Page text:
Bangalore has much in common with other thriving metropolitan areas around the world. Steeped in tradition and a rich heritage, the area has evolved to become a hub for global commerce, education and research. Its citizens work hard to provide for their families. A mixture of ancient temples and modern buildings blankets the landscape amidst a temperate climate that’s inviting to outdoor living and tourism. Read More »

The Changing Face of American Manufacturing
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Management innovation is just as important as new technology

Thomas Edison once said: “Opportunity is missed by most people because it is dressed in overalls and looks like work.” As someone with an up-close view of the evolution underway in manufacturing, I can vouch for the opportunities that await those willing to invest the work that will make them a reality.
Innovation is the American worker’s most prolific and valuable product.

Creating the concepts for new products and turning ideas into reality holds a romantic appeal for many and is highly prized among business leaders. But after outsourcing an incredible number of jobs two generations ago, our country — once a bastion for manufacturing design and production — has struggled to maintain an adequately skilled workforce that could continue to fill the innovation pipeline. Read More »

Responsible Electronics Recycling
Photo courtesy of HP

Electronic devices are integral to our daily lives: we use them to get our work done, we like how they help us connect with others through video, e-mailing and texting; we track our fitness activities and goals, and we rely on them to deliver our movies, music, news, photos, reports and, yes, even cat videos. Read More »

Sanitation: A Key to Urban Growth
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Cities across the world need innovative, sustainable systems to help address obstacles created by growing populations.

Reprinted from Longitudes

As the world’s urban population continues to multiply, a multitude of challenges loom on the horizon.

According to an Oxford Economics study of 750 cities worldwide, the population of these urban areas is expected to increase by 410 million by the year 2030.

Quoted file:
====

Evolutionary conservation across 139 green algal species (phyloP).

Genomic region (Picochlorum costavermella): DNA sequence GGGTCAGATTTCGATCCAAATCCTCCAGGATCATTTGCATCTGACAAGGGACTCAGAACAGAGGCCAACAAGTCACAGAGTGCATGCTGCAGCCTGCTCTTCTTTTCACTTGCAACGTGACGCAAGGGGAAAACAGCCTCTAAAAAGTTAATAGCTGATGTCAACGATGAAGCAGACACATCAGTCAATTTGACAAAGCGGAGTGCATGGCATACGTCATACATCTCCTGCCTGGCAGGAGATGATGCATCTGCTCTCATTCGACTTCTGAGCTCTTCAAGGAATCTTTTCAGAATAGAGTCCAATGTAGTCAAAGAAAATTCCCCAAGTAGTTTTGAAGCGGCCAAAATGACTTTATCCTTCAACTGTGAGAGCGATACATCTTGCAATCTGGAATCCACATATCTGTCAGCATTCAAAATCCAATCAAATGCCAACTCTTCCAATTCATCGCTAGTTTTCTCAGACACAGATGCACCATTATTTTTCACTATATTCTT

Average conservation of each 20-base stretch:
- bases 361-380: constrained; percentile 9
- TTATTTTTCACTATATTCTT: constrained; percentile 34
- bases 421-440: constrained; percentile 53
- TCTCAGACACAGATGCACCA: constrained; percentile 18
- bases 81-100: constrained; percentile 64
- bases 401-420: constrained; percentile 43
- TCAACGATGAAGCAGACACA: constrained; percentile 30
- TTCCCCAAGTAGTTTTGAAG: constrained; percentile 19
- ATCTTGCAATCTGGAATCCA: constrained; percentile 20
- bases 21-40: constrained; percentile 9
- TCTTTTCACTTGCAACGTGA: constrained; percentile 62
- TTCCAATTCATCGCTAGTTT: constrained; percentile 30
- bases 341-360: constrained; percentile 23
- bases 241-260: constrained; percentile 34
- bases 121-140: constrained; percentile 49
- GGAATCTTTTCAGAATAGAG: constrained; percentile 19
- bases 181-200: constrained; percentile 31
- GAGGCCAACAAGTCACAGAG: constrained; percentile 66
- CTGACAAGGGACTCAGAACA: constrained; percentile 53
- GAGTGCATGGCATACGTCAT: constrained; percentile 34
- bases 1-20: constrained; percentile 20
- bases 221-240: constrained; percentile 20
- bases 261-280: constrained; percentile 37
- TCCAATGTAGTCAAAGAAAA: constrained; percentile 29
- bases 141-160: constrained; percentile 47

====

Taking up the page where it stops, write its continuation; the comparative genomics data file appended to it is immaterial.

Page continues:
And while incomes are set to increase across the board, cities will exhibit significant divergence in their growth patterns:

  • Developed cities will grow slowly but demonstrate technological innovation.
  • Cities that are “emerging” will have to work to achieve parity with their more advanced counterparts, but will take years to catch up in areas like per capita GDP.

Clearly, meeting the challenges of future cities will require innovative, sustainable solutions.

In no area is this more apparent than in basic services like sanitation, which can rapidly transport a country from the 19th century to the 21st — and improve health and quality of life for the population.

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Unique Cities Demand Unique Planning
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How cities, old and new, can plan for the long term.

Reprinted from Longitudes

Today’s generation of urban planners are often influenced by the work of the late MIT professor Kevin Lynch, who, in his seminal 1960 book, The Image of the City, described the way human perceptions of the city—the way people orient themselves and navigate within a physical space—should affect city design.

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The Consumer-led Revolution
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How social and mobile media are shaking up retail.

Reprinted from Longitudes

It’s interesting how phrases from the pioneering days of the retail industry have stayed with us. Well over a century ago, Marshall Field said: “Right or wrong, the customer is always right.” R.H. Macy added: “Be everywhere. Do everything. And never fail to astonish the customer.”

Neither could we have known how literally those statements apply today, how powerfully they have been enabled by a revolution in technology, or how fundamentally they are changing the face of retail around the world.